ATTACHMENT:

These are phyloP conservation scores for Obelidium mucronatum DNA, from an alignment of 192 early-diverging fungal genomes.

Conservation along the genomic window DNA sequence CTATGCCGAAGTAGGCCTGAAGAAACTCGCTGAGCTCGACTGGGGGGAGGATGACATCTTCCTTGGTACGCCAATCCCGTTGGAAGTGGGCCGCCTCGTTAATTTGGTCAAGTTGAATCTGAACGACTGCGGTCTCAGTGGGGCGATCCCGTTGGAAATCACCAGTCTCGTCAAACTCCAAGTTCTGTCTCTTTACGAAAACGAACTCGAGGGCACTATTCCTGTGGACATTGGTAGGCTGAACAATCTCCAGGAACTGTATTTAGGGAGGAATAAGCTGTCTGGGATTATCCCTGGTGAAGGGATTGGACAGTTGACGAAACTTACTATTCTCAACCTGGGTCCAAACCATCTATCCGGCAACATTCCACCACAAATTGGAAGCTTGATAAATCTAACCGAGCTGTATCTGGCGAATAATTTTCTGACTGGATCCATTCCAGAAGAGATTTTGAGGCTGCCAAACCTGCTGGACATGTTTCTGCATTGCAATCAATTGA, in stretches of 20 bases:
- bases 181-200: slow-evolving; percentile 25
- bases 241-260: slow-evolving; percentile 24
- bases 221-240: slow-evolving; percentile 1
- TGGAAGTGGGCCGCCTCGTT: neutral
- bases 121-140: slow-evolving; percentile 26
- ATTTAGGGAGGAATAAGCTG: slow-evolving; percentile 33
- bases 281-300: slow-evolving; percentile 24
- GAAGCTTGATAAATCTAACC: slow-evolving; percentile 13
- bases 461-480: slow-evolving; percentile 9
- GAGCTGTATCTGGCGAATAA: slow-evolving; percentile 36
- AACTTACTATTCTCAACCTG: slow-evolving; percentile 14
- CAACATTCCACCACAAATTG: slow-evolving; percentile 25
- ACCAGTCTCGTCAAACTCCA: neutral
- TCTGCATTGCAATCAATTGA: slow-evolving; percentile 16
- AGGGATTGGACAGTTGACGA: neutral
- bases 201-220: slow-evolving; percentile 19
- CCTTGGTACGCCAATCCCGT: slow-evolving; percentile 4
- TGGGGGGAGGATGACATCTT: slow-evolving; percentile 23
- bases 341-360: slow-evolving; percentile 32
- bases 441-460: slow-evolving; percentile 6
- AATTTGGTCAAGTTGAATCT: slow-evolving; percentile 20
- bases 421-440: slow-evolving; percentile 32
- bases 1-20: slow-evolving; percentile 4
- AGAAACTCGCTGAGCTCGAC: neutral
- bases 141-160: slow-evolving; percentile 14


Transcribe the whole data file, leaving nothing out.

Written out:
These are phyloP conservation scores for Obelidium mucronatum DNA, from an alignment of 192 early-diverging fungal genomes.

Conservation along the genomic window DNA sequence CTATGCCGAAGTAGGCCTGAAGAAACTCGCTGAGCTCGACTGGGGGGAGGATGACATCTTCCTTGGTACGCCAATCCCGTTGGAAGTGGGCCGCCTCGTTAATTTGGTCAAGTTGAATCTGAACGACTGCGGTCTCAGTGGGGCGATCCCGTTGGAAATCACCAGTCTCGTCAAACTCCAAGTTCTGTCTCTTTACGAAAACGAACTCGAGGGCACTATTCCTGTGGACATTGGTAGGCTGAACAATCTCCAGGAACTGTATTTAGGGAGGAATAAGCTGTCTGGGATTATCCCTGGTGAAGGGATTGGACAGTTGACGAAACTTACTATTCTCAACCTGGGTCCAAACCATCTATCCGGCAACATTCCACCACAAATTGGAAGCTTGATAAATCTAACCGAGCTGTATCTGGCGAATAATTTTCTGACTGGATCCATTCCAGAAGAGATTTTGAGGCTGCCAAACCTGCTGGACATGTTTCTGCATTGCAATCAATTGA, in stretches of 20 bases:
- bases 181-200: slow-evolving; percentile 25
- bases 241-260: slow-evolving; percentile 24
- bases 221-240: slow-evolving; percentile 1
- TGGAAGTGGGCCGCCTCGTT: neutral
- bases 121-140: slow-evolving; percentile 26
- ATTTAGGGAGGAATAAGCTG: slow-evolving; percentile 33
- bases 281-300: slow-evolving; percentile 24
- GAAGCTTGATAAATCTAACC: slow-evolving; percentile 13
- bases 461-480: slow-evolving; percentile 9
- GAGCTGTATCTGGCGAATAA: slow-evolving; percentile 36
- AACTTACTATTCTCAACCTG: slow-evolving; percentile 14
- CAACATTCCACCACAAATTG: slow-evolving; percentile 25
- ACCAGTCTCGTCAAACTCCA: neutral
- TCTGCATTGCAATCAATTGA: slow-evolving; percentile 16
- AGGGATTGGACAGTTGACGA: neutral
- bases 201-220: slow-evolving; percentile 19
- CCTTGGTACGCCAATCCCGT: slow-evolving; percentile 4
- TGGGGGGAGGATGACATCTT: slow-evolving; percentile 23
- bases 341-360: slow-evolving; percentile 32
- bases 441-460: slow-evolving; percentile 6
- AATTTGGTCAAGTTGAATCT: slow-evolving; percentile 20
- bases 421-440: slow-evolving; percentile 32
- bases 1-20: slow-evolving; percentile 4
- AGAAACTCGCTGAGCTCGAC: neutral
- bases 141-160: slow-evolving; percentile 14